In verse 24 he makes this statement: “You see then that a man is justified by works, and not by faith only.” Read Acts 20:21. Look at Romans 6:17-18 where he talks about the obedience of faith from the heart; in Romans 10:9-10, how that we must believe in our heart unto righteousness; and Galatians 3:26-27, how that we’re “sons of God through faith” when we’re “baptized into Christ”; Ephesians 3:10, how that we’ve been “created in Christ Jesus unto good works”; or Colossians 2:12, how that we’re “raised out of the waters of baptism,” notice this, “through faith in the working of God”.
Baptism is just an act of faith where we’re trusting God to raise us up a new creation. Titus 2:11-14, how, “The grace of God teaches us that denying ungodliness and worldly lust, we should live soberly and righteously and godly in this present world.” Grace teaches us to be obedient to God.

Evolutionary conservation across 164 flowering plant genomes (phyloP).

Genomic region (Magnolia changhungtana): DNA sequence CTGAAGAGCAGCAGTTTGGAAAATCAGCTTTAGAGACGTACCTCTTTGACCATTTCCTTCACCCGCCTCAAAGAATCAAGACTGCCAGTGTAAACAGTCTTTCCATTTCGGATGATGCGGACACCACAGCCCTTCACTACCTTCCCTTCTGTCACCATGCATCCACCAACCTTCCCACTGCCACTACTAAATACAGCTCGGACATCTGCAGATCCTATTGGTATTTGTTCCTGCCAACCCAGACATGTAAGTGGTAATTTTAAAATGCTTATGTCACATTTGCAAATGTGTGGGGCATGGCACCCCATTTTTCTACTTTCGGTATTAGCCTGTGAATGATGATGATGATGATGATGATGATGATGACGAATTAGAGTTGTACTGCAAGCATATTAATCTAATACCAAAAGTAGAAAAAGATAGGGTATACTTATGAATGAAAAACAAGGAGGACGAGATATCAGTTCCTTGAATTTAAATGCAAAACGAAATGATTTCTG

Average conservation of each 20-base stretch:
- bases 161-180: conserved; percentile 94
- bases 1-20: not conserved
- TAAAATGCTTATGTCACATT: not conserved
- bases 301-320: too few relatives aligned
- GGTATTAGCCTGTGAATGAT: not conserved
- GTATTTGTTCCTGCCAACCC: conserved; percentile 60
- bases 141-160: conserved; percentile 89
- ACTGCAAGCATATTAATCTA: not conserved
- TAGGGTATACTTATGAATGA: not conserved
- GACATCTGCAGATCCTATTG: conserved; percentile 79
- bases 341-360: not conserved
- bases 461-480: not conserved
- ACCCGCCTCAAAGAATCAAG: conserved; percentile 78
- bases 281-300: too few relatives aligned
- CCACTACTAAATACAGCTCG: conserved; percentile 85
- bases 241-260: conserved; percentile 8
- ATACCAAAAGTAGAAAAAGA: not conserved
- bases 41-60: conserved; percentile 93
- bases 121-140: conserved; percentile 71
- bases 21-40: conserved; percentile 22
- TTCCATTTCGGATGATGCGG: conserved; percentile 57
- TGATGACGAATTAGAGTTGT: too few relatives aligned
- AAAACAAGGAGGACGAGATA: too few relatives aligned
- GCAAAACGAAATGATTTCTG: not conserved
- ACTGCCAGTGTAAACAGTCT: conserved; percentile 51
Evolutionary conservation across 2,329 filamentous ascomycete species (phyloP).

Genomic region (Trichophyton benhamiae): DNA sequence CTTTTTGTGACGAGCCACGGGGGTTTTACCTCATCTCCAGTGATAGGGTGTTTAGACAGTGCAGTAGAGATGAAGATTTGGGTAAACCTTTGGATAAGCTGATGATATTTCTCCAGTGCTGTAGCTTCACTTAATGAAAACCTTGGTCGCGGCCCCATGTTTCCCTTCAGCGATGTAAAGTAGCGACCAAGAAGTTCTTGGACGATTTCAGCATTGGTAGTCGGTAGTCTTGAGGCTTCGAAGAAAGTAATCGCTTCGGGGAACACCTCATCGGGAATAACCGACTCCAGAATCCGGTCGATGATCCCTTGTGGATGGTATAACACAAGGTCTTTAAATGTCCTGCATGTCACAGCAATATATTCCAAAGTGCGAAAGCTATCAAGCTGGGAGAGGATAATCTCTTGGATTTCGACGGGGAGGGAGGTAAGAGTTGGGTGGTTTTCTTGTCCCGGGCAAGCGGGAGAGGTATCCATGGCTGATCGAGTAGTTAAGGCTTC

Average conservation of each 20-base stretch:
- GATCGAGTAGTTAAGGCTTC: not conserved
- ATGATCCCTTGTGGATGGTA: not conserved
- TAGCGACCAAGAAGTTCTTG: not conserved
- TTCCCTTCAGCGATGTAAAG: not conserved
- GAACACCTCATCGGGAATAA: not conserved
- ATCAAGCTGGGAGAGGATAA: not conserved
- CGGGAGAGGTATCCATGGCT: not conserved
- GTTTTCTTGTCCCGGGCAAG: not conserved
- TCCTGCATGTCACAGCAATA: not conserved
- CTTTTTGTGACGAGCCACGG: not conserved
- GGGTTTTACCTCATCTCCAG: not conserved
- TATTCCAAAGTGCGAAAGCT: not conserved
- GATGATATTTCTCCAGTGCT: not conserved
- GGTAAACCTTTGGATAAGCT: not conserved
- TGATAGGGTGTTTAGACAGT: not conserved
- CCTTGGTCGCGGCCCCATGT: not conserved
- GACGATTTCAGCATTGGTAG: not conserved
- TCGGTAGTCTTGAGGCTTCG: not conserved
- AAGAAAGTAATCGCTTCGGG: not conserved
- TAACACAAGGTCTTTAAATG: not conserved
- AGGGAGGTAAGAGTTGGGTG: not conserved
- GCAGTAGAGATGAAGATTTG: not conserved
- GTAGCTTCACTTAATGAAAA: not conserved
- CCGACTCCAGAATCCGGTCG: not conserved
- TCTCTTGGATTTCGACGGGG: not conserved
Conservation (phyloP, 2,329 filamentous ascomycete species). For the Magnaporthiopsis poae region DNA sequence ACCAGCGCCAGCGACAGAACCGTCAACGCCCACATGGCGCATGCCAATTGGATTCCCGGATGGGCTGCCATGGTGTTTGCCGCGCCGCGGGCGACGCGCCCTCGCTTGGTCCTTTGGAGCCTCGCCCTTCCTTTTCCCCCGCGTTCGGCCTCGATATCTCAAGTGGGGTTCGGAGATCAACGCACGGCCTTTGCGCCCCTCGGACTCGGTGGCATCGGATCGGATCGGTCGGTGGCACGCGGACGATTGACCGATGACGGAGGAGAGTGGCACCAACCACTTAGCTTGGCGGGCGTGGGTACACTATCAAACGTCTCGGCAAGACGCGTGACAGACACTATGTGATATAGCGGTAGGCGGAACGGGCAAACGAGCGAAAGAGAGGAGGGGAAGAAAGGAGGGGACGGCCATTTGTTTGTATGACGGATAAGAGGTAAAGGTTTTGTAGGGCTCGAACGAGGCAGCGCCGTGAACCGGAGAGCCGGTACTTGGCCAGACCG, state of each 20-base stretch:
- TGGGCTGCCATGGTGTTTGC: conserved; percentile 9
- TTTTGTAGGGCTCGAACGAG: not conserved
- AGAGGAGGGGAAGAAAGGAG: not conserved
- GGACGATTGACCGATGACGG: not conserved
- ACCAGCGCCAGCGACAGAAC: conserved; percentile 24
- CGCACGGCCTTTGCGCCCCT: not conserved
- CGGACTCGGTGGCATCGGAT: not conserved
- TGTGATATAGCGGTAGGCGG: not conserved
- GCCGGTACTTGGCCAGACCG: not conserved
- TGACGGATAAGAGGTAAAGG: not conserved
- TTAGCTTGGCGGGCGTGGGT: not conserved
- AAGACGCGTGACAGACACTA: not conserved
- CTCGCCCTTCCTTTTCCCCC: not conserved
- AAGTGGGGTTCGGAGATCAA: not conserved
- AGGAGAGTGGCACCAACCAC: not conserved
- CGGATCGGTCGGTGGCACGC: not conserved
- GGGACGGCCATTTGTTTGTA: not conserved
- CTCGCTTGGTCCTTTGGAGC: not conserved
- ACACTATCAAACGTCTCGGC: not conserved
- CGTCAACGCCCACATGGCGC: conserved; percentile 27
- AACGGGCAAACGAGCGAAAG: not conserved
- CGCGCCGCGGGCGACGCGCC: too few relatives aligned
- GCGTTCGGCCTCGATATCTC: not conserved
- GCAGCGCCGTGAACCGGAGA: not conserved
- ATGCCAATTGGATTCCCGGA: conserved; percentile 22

Hebrews 6:1, Hebrews 6:10 emphasizes the importance of working obedient faith. And so we see how that we must trust God enough to do what he says to do in order to be saved.
Jesus said in Matthew 7:21, “Not every one that says unto Me Lord, Lord, shall enter the kingdom of heaven, but he who does the will of My Father who is in heaven.” “Why call Me ‘Lord, Lord,'” he says, “and not do the things which I say?” (Luke 6:46). Yes, Jesus is “the author of eternal salvation to all those who obey Him,” Hebrews 5:8-9.
No, we’re not saved by grace only, we’re not saved by faith only. There are many things that save us.
We are saved by works, not the works of merit, not the works of the law, no, but we are saved by the works of faith when we trust the Lord enough to do what he’s told us to do in order that we might be saved.